What communities can do to get rid of plastic menace

Plastic, and especially single-use plastic, is increasingly becoming a global environmental threat.

Our waterways are filled with plastic waste and animals’ stomach are full of it. It is frustrating to see our rivers, oceans and communities filled with single-use plastic waste.

And what we see floating on our waterways and washing up our beaches is just a tip of the iceberg. Most of this plastic waste ends up on the seabed.

Once the plastic waste enters the seabed, it makes it impossible to clean up. While in the ocean, larger pieces of plastics break apart into smaller fragments. These fragments are consumed by sea animals.

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Consumers’ efforts to reduce their plastic footprint is important, but more often, plastic straws, bags, bottles, and packaging materials are pushed onto buyers who are overwhelmed and hard-pressed to find alternatives that put a stop to single use plastics penetrating the market .

We operate in a broken system. There is a growing call and concern for action against this monstrous problem.

So far, the main contributors to the plastic menace have no meaningful strategies to contribute to slaying this plastic monster.

Every single corporate commitment made by the main plastic polluters allows the continuous use of single-use plastic packaging.

Collection systems

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The solutions being explored are mainly on recycling, which is not sufficient to address the plastics pollution crisis. Fast moving goods industry such as Coca Cola, Nestle and Unilever, need to increase their ambitions. We have no time to procrastinate.

Research shows that since the 1950s, only 9 percent of all the plastics produced has been recycled.

The World Economic Forum estimates that globally, 32 percent of plastic packaging escapes the collection systems.

It’s time to face reality. We urgently need to stop the production of single-use plastics.

This should start with the main contributors to the plastic pollution crisis who must take responsibility for this problem and re-evaluate their dependency on single-use plastics packaging. Corporates and businesses must move beyond pledges on improving recycling and commit to massive phasing out on their single-use plastic usage.

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This means an end to the business model which relies on disposable products and one way packaging, and the start of a new paradigm that will allow the co-creation of alternative delivery systems that encourages re-using and refilling.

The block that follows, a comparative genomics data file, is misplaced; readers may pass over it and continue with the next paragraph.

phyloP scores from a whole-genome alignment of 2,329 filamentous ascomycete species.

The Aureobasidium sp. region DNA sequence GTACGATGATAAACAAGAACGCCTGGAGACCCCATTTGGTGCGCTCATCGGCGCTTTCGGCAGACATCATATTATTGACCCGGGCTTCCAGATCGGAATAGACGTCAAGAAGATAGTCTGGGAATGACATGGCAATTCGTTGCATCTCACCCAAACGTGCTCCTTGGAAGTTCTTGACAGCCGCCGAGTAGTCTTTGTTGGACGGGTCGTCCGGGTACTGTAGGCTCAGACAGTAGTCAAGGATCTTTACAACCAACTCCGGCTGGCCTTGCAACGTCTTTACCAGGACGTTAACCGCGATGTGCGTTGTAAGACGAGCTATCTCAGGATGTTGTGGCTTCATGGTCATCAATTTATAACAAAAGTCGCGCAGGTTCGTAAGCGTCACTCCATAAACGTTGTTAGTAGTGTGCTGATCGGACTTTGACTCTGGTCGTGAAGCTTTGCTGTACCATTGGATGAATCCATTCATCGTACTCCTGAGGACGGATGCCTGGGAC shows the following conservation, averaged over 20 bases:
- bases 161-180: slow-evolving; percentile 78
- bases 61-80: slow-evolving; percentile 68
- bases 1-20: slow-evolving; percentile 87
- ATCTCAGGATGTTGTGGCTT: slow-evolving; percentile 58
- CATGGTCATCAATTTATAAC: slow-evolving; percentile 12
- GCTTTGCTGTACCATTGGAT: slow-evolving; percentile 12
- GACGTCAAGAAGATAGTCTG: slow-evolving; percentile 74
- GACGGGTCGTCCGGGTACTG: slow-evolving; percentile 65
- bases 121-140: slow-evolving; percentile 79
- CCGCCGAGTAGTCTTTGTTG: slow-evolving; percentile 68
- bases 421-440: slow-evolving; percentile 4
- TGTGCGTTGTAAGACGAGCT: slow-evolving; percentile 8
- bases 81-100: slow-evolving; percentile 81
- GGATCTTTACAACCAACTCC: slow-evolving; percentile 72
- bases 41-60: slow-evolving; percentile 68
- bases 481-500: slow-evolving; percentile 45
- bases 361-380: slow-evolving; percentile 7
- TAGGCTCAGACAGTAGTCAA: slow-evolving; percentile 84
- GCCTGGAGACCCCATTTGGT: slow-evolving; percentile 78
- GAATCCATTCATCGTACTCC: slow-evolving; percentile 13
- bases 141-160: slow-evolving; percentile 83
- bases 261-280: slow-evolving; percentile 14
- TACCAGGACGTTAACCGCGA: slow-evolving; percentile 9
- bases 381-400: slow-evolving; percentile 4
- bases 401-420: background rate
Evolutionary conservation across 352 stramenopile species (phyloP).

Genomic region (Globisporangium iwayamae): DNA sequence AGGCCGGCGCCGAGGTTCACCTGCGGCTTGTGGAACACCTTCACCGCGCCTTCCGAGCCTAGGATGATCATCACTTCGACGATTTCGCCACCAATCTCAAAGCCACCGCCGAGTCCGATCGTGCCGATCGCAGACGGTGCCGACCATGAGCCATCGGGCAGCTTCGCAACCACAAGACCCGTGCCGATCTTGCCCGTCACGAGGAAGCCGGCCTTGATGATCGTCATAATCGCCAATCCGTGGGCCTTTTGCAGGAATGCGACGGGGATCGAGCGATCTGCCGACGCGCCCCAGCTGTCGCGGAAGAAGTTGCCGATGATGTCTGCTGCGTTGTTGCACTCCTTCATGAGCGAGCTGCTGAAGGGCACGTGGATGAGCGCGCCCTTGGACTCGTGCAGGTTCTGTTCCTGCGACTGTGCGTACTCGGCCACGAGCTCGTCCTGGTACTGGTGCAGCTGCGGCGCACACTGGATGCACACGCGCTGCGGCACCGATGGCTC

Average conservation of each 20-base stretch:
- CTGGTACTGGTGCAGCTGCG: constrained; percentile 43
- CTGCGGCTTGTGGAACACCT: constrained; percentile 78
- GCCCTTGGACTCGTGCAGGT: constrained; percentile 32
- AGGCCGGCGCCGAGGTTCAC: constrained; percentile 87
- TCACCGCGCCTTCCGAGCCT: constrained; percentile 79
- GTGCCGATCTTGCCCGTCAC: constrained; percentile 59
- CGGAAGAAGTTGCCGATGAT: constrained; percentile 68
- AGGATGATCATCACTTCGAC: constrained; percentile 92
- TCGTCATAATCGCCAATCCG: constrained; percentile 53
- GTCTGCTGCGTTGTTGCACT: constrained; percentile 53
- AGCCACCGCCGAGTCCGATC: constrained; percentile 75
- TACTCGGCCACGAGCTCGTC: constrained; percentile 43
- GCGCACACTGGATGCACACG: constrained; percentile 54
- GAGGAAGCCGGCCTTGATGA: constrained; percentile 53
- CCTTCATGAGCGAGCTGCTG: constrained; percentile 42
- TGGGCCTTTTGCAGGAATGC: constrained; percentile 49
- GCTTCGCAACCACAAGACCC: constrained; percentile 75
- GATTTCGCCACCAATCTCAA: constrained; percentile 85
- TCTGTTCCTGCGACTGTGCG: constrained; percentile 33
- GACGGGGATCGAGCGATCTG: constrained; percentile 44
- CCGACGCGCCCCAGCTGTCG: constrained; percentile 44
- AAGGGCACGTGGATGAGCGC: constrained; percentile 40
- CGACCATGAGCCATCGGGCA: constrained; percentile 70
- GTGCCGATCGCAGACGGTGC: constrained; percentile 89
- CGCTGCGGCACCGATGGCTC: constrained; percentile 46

While there may not be a one size fits all approach, all businesses and corporations must begin to examine their business model that is centred on disposal, with single-use plastic packaging as the main product delivery system for their customers.

They should start to reimagine a model where disposable plastics are eliminated.

Eliminating unnecessary and problematic products and packaging such as plastic straws and single use carrier bags, investing more in reusable and refillable systems would form a lasting solution to the plastic challenge we face today.

There are many alternative product delivery models that can eliminate the use of single-use plastics.

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For instance, shortening products supply chains by sourcing and distributing more locally, reduces the need for packaging allowing more innovative product delivery options that not only foster reduced waste production, but also promote community connectedness.

Models such as supermarkets having milk ATMs for refilling milk rather than packaging it in plastic bottles is another good example.

Societies and communities are getting concerned about the plastic pollution monster.

Shopping differently

And consumers need to be provided with a chance to choose to go plastic-free. Initiatives such as having plastic-free aisles in supermarkets will give consumers a chance to choose an alternative approach to shopping.

In Kenya, the phase out of unnecessary and problematic single-use plastics has already been set in motion by the authorities through the ban on single-use plastic carrier bags.

There is need to expand and build on this momentum to transition to a plastic free future. The ban should extend to all single-use plastic materials such as single use plastic bottles, sachets and straws.

Eliminating plastic use will create a real change of securing a future that is healthier for our families, our communities and the species that call this planet home.

Mr Wemanya is a Greenpeace Africa Campaigner

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PlasticEnvironment ThreatwaterwaysWorld Economic Forum